At some point during your life you have been asked for a favour or asked for one. Sometimes these favours are small and easily achieved whereas others may cause you to travel to space and deliver the sun and several stars! Not for one second am I saying not to do favours but I do believe there are limitations. In healthy relationships, favours can be commonplace and you do these without thinking or with any designs on getting anything in return. When it comes to graphic design or web design or any creative discipline, what happens if you haven’t had a chance to build a healthy relationship with your client…?

‘Favourable’ clients

You’re working on a project and everything is going well, you’re on schedule and going to smash through the finish line with time to spare. All of a sudden you get a phone call or email asking for something that hasn’t been previously discussed and it goes something like this:

“Hey guys, quick favour…”

ALARM BELLS! More often than not when it’s supposed to be quick, it rarely is. Usually these favours are not part of the project proposal/brief or may be something that has nothing to do with the project at all (yes this happens). Clients like to think of you as their personal designer and you do want to give that impression because it shows your commitment to their project. With that in mind, you’re wondering what the favour is and if it really is small you can fit it in, no problem! But if its:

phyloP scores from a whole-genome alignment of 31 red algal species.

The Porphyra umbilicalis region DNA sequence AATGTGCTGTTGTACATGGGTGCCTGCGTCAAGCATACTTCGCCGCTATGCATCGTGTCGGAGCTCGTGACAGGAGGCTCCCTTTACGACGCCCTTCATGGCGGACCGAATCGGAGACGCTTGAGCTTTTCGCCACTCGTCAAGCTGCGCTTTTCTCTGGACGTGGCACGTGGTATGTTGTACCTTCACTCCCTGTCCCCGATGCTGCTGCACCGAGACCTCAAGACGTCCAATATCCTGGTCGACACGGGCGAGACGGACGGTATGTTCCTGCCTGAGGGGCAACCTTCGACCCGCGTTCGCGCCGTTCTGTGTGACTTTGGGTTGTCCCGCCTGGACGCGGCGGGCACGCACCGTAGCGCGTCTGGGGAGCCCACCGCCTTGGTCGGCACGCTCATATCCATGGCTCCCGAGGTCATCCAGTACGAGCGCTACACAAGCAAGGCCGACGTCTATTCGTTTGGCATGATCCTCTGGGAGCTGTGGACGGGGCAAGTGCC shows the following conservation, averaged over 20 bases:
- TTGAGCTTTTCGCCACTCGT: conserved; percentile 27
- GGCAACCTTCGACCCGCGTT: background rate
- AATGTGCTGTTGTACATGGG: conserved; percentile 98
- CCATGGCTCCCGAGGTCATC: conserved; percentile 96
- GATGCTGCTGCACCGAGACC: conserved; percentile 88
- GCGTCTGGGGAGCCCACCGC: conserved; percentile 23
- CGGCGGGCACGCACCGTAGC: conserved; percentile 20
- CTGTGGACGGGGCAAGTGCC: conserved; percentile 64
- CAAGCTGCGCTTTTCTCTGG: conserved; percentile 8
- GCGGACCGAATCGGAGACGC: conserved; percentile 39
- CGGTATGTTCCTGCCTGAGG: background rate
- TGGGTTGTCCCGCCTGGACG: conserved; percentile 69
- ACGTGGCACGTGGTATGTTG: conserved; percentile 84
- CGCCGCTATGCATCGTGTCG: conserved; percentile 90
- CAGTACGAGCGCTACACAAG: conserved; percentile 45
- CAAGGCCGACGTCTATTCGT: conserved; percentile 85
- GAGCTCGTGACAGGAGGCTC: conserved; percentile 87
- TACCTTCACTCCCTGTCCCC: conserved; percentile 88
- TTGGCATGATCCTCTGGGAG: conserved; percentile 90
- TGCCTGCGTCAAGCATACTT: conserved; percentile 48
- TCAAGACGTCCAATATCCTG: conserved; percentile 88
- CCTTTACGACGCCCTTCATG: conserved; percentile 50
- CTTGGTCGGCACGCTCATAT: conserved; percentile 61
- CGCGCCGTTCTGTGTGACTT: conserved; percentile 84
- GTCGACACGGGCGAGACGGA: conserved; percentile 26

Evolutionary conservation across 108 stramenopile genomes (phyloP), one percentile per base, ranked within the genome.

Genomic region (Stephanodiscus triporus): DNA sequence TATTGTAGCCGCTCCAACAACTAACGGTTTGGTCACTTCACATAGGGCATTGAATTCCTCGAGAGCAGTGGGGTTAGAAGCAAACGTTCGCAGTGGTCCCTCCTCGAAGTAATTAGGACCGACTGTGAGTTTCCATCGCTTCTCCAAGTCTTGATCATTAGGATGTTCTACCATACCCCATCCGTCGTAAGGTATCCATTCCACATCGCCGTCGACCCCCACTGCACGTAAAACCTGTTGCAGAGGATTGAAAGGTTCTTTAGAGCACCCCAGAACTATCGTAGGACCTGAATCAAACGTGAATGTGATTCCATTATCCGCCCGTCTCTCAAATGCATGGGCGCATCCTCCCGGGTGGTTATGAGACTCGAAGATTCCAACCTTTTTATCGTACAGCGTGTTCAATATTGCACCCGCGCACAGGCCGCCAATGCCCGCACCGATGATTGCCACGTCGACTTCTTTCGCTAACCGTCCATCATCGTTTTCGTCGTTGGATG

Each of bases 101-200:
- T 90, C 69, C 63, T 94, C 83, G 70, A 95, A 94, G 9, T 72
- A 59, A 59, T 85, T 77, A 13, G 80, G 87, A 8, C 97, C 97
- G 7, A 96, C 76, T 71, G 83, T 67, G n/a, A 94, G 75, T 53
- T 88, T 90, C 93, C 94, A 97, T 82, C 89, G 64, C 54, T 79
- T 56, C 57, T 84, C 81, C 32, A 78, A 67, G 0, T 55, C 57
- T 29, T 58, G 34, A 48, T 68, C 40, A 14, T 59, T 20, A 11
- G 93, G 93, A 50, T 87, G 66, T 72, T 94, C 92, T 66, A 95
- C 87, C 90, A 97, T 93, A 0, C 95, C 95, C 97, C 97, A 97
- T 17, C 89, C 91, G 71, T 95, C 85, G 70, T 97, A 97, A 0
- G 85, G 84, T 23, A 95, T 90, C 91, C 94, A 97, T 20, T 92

… can you just add an eBay type store on my website?”

*insert confused emoji*

OK, so that example is quite extreme but what do you do if you are faced with such a question?

If it’s a small favour you CAN do quickly then it may be worth it to keep the client happy. The small things can count for a lot when it comes to referrals and future work.
Let them know that you can do the favour this time but in future it may come at a cost because its not in keeping with your agreement. This shows that you are willing to go above and beyond but you won’t be taken for a ride.
Let them know that this favour will impact the time it takes to deliver the project. Outline how long it will take and any costs involved.
If the favour is quite significant you will want to charge for this. Be a realist, we live in a world where most want something for nothing. Your time is worth a lot.
Be firm and use your discretion. Refer to the original proposal or agreement and your T&C’s and don’t feel obliged to do something that hasn’t been agreed from the beginning.
If you don’t explain the conditions of you doing the favour they may keep coming back and asking for more and it will be harder to say no.
Your terms and conditions should state anything outside of the agreed proposal may come at an extra cost and impact on deadlines.
So if you ever encounter this type of situation and need some starting points on how to deal with them, these work for me so maybe they will for you too! These ‘rules’ can apply to graphic design, web design and many other disciplines.

What have your experiences been like? Add yours below and maybe we can create a more comprehensive list of do’s and don’ts.